Dagger 2 for Android, Part VI ー @Component.Builder and @BindsInstance

Tan Jun Rong avatar
Tan Jun Rong

In earlier series of my Dagger posts, we have looked at how we can inject dependencies into classes with Dagger 2. We need to add @Modules with @Provides method, then include them into the @Component.

For example, here is a simple module providing Taco.

TacoModule.kt
@Module class TacoModule { @Provides fun provideTaco(): Taco = Taco() }

I have to create an instance of Taco by calling it's constructor Taco.

However, we are not always able to instantiate the dependencies. For example, in Android development, context which comes from the Activity lifecycle cannot be instantiated. Hence, we need to pass it into Dagger when we get hold of it.

In this post, let's look at how it can be done using @Component.Builder and @BindsInstance.

Photo by shiangling from Unsplash
Photo by shiangling from Unsplash

The code example used in this article will be written in Kotlin for Android development.

This article requires basic knowledge of Dagger2 to understand.


Trying to inject Room Database which requires Context

Let's say we need to create a Room database instance, without Dagger2 injection, it would look like this:

MainActivity.kt
override fun onCreate(savedInstanceState: Bundle?) { super.onCreate(savedInstanceState) setContentView(R.layout.activity_main) val context = this // for illustration purpose val database = Room.databaseBuilder(context, MyDatabase::class.java,"MyDatabase") .build() }

Notice that Room.databaseBuidler is taking context as a dependency, so if we were to inject using dagger, context will not be something that we can 'create'.

Let's try it out and we will see an error:

In MainActivity.kt:

MainActivity.kt
+ @Inject + lateinit var database: MyDatabase override fun onCreate(savedInstanceState: Bundle?) { super.onCreate(savedInstanceState) setContentView(R.layout.activity_main) val context = this // for illustration purpose - val database = Room.databaseBuilder(context, MyDatabase::class.java,"MyDatabase") - .build() + DaggerAppComponent.builder() + .build() + .inject(this) }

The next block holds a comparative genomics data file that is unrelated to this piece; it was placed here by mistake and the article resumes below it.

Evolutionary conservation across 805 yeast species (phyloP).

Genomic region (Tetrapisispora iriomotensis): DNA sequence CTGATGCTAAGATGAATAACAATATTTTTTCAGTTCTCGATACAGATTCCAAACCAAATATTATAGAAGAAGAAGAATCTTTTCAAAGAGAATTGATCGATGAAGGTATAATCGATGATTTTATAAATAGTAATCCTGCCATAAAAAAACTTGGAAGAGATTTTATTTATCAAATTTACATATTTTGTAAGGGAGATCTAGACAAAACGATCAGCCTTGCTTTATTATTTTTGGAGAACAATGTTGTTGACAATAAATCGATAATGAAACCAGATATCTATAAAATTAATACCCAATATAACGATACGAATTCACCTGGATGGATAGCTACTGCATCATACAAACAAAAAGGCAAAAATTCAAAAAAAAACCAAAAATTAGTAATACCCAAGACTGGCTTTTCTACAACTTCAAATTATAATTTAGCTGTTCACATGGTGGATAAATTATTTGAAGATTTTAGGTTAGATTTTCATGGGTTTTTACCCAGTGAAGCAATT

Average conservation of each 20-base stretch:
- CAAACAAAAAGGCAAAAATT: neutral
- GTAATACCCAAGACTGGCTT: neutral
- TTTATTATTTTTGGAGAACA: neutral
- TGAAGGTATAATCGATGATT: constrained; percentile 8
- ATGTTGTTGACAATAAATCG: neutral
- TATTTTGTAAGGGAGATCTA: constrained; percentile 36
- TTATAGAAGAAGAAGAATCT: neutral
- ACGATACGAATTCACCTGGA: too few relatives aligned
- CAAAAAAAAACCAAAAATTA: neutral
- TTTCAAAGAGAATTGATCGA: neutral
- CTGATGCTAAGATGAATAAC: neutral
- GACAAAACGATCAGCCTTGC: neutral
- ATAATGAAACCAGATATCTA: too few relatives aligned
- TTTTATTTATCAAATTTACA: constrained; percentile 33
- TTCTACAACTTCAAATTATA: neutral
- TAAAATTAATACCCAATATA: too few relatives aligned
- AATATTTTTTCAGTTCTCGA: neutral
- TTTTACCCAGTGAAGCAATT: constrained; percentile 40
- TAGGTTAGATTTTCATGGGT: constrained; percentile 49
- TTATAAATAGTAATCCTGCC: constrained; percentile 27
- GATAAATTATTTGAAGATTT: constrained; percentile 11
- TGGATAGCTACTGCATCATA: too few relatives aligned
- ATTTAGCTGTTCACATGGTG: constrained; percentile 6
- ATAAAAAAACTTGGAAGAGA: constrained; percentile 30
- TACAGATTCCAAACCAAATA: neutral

In AppComponent.kt:

AppComponent.kt
@Singleton @Component(modules = [DatabaseModule::class]) interface AppComponent { fun inject(activity: MainActivity) }

In DatabaseModule.kt:

DatabaseModule.kt
@Module class DatabaseModule { @Provides fun provideDatabase(): MyDatabase { return Room.databaseBuilder(context, MyDatabase::class.java,"MyDatabase") .build() } }

We can quickly spot that context will cause a syntax error ⚠️. ☝️

Solving without @BindsInstance

This can be fixed by adding the context as a depedency into the constructor of the module:

DatabaseModule.kt
@Module - class DatabaseModule { + class DatabaseModule(val context: Context) { @Provides fun provideDatabase(): MyDatabase { return Room.databaseBuilder(context, MyDatabase::class.java,"MyDatabase") .build() } }

In our injection side, we have to make a change too:

MainActivity.kt
@Inject lateinit var database: MyDatabase override fun onCreate(savedInstanceState: Bundle?) { super.onCreate(savedInstanceState) setContentView(R.layout.activity_main) val context = this DaggerAppComponent.builder() + .databaseModule(DatabaseModule(context)) .build() .inject(this) }

This way, we can manually make an instance of DatabaseModule, and pass in the context through it's constructor.

While this method will work, there will be a lot of boilerplate code if we require context in many modules, for example 👇:

      DaggerAppComponent.builder()
          .databaseModule(DatabaseModule(context))
+          .someModule1(SomeModule1(context))
+          .someModule2(SomeModule2(context))
+          .someModule3(SomeModule3(context))
           .build()